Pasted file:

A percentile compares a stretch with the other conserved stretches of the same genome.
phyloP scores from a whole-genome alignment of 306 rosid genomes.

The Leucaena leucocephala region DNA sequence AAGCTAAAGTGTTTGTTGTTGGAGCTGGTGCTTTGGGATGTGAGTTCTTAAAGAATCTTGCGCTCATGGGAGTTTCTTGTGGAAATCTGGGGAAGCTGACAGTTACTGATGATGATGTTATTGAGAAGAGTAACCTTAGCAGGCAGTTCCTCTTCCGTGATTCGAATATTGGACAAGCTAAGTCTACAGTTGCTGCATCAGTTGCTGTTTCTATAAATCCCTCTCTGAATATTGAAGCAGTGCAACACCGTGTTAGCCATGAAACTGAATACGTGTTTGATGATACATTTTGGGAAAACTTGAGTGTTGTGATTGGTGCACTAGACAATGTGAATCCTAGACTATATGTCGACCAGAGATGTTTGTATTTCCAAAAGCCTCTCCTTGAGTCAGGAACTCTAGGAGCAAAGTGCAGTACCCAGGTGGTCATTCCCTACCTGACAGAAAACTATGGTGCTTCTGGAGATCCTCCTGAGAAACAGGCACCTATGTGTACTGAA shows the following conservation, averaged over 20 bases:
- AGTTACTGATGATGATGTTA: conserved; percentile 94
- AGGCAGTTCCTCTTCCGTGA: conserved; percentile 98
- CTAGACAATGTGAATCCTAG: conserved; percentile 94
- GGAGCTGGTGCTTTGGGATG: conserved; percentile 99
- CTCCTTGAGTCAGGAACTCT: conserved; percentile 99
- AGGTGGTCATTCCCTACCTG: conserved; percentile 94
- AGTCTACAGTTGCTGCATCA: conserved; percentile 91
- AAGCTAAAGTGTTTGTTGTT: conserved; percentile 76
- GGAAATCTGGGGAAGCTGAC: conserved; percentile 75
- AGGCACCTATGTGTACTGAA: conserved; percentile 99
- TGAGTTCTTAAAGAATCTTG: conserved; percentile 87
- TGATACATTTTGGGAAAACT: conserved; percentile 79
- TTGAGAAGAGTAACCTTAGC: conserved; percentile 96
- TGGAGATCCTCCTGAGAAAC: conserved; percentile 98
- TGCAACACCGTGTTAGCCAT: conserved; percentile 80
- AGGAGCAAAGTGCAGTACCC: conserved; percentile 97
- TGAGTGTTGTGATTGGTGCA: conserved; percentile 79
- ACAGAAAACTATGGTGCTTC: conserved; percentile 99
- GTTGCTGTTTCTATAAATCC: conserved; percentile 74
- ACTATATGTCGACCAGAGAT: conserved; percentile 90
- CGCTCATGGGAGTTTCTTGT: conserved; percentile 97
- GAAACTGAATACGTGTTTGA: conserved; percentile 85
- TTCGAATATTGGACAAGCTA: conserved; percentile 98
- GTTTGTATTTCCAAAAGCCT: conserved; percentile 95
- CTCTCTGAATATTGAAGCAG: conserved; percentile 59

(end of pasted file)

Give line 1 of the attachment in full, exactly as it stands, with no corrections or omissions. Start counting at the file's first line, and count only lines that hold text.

A percentile compares a stretch with the other conserved stretches of the same genome.